I know you grew up in Oklahoma, among other places—
Yeah, I moved around a lot, before I was twelve.
What are some of the other places you lived?
Colorado, Texas, Pennsylvania, Iowa, Boston, Wisconsin. My mom worked for the government. My parents were divorced. My dad was a musician, so he was moving around a lot.
But you played jazz while you were in Oklahoma?
Yeah, that’s where I got hip to jazz. Since I can remember, my dad would play records. He played Bill Evans, Coltrane ballads—he liked a lot of jazz. But he really was into the Jimmy Smith organ groove sort of thing. He played that all day. And I loved it, but it didn’t grab me as much as when I heard jazz, and I was like, “Wow.” Playing piano, I didn’t really see an outlet for myself. For some reason, I didn’t see myself playing piano. When I heard jazz, I was like, “Saxophone. That’s what I have to do.”
What is the jazz scene like in Oklahoma?
It’s not very big. There’s really like one or two places to play. If you’re lucky, you get some gigs at restaurants. We would have guest artists, maybe two a year come in, and play with the band. We would also travel. I remember driving six hours into Kansas, and driving back after the concert to see Kenny Garrett play. Maybe ’94, ’95. Just me and a group of friends, because we really wanted to see Kenny. That’s kind of how you had to get the music. Either that, or buy out Borders. And a lot of my money went to that, too….I think I learned the most when I moved here. When I moved here, I could play. I was a classical saxophonist for a long time before that. And I was only playing jazz, maybe…five years before I moved to New York. So I had a nice sound, I had technique, I had control of the instrument. And I had good ears, and I could hear certain things. But I hadn’t accumulated the language, everything that I know now. So when I moved here, I hung out for two years, just hitting the sessions at Smalls, Cleo’s, wherever. Then I went to New School, finished my Bachelor’s there, and then went to Juilliard for the Master’s. And that was good. It worked out.
What are some of your goals as a musician?
It’s hard to say. I just want to keep improving. And finding a way to connect to people. And it seems to get harder and harder, the way pop music is, and what people are relating to. What I’m trying to strive for as a musician, you know, it’s a little more complex, and it’s hard to mesh the two to something my mom would like. Because if she likes it, I think it’s good. If she doesn’t like it, I think, “Maybe I’m getting a little head-y.” I don’t want to be that kind of musician. I think if you’re truly doing something, then you’re affecting people in a good way.
What would be an example, either one you’ve experienced, or one you would like to experience, of affecting people through your music?
Well, for instance, when I went to that Kenny Garrett concert, I can still remember how I felt. I felt so happy. The music made me feel so good. I could feel that it was meaningful, I could feel that it wasn’t BS, and I could feel that it was intelligent, in the midst of everything else, of the groove, of the soulfulness—it was still intelligent. And I think that goes a long way, all of those elements. And I saw everyone else in the auditorium—they felt the same way, whether they were a musician or not. I think you can go to a rock concert, and maybe find the same thing, or any other kind of music. But I think there’s something special with jazz that makes people think, and maybe reflect, and focus on certain things in their lives.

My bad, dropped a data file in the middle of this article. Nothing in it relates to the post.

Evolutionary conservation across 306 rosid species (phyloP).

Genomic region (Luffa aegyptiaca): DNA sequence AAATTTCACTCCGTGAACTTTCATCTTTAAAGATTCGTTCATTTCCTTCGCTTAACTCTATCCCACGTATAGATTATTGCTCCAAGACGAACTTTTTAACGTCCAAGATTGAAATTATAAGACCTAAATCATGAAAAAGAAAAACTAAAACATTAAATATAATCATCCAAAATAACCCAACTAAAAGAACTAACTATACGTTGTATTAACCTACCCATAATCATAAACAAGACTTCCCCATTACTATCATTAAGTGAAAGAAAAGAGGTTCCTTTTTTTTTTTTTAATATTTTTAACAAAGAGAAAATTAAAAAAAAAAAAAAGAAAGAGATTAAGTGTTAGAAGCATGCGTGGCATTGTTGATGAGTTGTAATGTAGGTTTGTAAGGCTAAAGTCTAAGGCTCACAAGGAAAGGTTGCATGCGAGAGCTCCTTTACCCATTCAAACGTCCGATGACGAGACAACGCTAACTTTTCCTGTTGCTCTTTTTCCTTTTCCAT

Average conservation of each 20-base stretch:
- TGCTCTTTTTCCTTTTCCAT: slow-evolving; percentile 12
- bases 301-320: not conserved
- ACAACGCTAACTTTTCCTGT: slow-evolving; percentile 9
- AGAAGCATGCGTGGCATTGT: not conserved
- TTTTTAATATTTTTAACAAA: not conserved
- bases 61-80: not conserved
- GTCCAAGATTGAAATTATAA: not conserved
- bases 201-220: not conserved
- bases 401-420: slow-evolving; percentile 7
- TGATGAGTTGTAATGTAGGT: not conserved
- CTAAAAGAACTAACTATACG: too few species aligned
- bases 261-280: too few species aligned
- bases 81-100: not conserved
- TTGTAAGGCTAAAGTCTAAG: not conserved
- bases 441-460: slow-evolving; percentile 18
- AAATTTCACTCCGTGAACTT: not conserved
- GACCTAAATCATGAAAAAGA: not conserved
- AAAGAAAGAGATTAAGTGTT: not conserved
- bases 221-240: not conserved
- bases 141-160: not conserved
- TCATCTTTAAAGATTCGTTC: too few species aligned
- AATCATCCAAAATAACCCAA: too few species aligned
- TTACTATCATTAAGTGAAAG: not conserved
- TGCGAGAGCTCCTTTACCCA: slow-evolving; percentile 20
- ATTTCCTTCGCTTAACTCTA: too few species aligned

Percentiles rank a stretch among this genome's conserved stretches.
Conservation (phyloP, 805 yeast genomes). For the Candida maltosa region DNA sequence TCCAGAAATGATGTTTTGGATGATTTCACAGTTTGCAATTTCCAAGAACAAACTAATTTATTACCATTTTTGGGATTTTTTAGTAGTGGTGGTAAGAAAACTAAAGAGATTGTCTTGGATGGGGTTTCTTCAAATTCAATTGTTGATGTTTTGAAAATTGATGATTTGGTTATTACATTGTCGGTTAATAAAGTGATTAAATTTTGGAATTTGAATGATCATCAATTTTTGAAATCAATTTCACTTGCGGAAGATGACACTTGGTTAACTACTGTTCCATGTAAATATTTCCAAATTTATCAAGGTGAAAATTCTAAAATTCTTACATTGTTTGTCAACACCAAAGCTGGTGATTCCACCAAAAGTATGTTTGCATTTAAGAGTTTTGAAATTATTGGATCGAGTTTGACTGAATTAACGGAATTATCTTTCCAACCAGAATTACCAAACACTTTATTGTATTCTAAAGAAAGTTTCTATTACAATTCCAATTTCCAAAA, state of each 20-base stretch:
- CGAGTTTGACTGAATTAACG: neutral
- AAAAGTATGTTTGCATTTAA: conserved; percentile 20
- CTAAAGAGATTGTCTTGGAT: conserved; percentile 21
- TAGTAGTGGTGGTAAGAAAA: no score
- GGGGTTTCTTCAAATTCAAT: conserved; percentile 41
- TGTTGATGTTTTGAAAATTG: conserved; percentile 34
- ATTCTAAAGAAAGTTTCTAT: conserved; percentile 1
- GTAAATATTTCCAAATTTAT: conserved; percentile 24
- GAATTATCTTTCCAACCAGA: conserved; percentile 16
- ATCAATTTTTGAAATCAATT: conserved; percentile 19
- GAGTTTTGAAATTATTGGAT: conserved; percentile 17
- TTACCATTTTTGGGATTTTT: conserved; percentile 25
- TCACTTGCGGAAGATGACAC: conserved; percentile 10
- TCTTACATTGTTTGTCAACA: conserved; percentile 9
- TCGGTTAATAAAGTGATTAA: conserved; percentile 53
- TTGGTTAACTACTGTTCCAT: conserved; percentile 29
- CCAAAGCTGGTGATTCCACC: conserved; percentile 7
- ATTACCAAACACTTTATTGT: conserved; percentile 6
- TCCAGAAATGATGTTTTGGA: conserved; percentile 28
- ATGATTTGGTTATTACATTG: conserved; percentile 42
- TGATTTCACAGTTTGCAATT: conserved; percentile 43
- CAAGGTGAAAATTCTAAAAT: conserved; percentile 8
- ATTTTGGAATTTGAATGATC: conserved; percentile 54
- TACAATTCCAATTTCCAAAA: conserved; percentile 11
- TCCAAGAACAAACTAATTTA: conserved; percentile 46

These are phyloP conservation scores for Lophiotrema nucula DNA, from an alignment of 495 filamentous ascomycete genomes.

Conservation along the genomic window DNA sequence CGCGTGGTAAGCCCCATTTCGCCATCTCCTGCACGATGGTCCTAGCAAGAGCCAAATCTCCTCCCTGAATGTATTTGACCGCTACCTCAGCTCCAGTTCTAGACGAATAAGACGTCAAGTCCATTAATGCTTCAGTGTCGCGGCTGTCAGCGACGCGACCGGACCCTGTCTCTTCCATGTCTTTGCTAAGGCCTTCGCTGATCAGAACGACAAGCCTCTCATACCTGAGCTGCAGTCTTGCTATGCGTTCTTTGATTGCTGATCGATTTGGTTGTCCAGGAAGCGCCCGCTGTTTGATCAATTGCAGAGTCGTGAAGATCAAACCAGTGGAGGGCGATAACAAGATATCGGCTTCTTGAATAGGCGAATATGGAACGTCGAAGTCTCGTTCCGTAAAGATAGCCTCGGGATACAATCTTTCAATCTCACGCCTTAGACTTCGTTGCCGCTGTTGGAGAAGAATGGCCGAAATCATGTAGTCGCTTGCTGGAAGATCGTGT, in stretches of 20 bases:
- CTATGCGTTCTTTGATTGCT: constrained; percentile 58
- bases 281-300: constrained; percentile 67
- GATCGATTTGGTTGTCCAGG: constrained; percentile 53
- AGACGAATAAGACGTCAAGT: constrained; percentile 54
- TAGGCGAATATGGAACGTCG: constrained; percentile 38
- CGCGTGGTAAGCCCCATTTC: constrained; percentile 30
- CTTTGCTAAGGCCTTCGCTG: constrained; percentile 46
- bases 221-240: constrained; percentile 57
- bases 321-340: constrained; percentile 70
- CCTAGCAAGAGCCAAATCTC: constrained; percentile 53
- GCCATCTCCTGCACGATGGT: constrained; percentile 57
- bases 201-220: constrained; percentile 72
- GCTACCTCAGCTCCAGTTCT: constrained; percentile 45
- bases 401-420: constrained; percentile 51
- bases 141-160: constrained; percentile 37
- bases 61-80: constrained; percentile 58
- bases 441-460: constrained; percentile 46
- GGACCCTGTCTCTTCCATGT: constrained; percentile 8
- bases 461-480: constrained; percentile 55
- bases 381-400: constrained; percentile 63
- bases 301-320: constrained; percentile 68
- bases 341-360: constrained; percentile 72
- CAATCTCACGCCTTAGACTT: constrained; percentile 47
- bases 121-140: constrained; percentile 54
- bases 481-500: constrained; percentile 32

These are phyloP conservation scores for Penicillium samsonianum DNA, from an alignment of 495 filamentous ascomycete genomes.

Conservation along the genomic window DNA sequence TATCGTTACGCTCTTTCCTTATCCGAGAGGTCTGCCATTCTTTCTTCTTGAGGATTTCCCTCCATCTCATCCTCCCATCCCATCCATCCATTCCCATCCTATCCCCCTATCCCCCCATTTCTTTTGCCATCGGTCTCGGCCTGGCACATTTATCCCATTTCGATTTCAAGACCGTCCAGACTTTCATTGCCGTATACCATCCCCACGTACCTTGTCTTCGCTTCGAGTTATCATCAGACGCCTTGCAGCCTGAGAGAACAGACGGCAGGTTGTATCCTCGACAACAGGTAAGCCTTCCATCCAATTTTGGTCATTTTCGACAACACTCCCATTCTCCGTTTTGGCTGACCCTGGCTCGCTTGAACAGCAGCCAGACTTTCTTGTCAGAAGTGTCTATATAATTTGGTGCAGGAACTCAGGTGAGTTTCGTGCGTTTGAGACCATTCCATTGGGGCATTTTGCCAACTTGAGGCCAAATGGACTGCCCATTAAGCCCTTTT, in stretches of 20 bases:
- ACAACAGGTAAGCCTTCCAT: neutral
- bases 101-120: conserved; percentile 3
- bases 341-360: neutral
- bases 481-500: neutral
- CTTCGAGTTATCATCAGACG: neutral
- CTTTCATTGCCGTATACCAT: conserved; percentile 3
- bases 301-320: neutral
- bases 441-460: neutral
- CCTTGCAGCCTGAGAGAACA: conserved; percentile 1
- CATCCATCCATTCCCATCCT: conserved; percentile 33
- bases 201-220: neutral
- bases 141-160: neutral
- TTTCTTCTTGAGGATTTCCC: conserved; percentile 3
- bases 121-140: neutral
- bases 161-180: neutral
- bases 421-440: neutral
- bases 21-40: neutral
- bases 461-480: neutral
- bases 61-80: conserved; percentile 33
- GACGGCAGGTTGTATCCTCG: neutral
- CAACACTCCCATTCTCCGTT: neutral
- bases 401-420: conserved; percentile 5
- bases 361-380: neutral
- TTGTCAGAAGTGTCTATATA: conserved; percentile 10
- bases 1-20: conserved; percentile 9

Who would you like to play with in the future?
Oh, man. There’s such a long list. I’m really excited about my next record, because Lewis Nash and Cyrus Chestnut are going to be on it so far. Roy Hargrove, anytime. I love his music. I love so many musicians. It’s kind of hard being a saxophone player, because I can’t name all the saxophone players. I played with Rudy Royston the other night, and he was amazing. Kenny Barron, Mulgrew Miller, Cedar Walton. I mean, I would love to play with any of the masters. The fact that I get to play with Jimmy Heath just blows my mind. But the thing is, if I just keep improving on a daily basis, you never know what can happen.
I played with Benny Green about two weeks ago. He called me, out of the blue, just to play a duo, at the studio. That was amazing, because I’d been listening to Benny Green for a long time. I love a lot of the big bands, too. I love Roy’s big band. The Dizzy big band is great. Charles Tolliver has a great big band. Christian McBride’s big band is really hot.
What’s it like playing with someone you admire?
It’s exciting and humbling at the same time. You just have to keep your head. Playing with them is humbling because most of the time, people who are masters are very, very nice people. And if they have the make-up to play with you, and not think poorly about anything you’re doing, and maybe even try to say something to help you—anytime they do that, they’re just giving you a little diamond, a gem. It’s amazing when you get to talk to those people, or even play with them. Because it lifts you up.
Sharel Cassity Quintet feat. Greg Gisbert “Call to Order” at Dizzy’s Club Coca Cola.
For more information on Sharel Cassity: http://sharelcassity.com/
Words by Kyla Marshell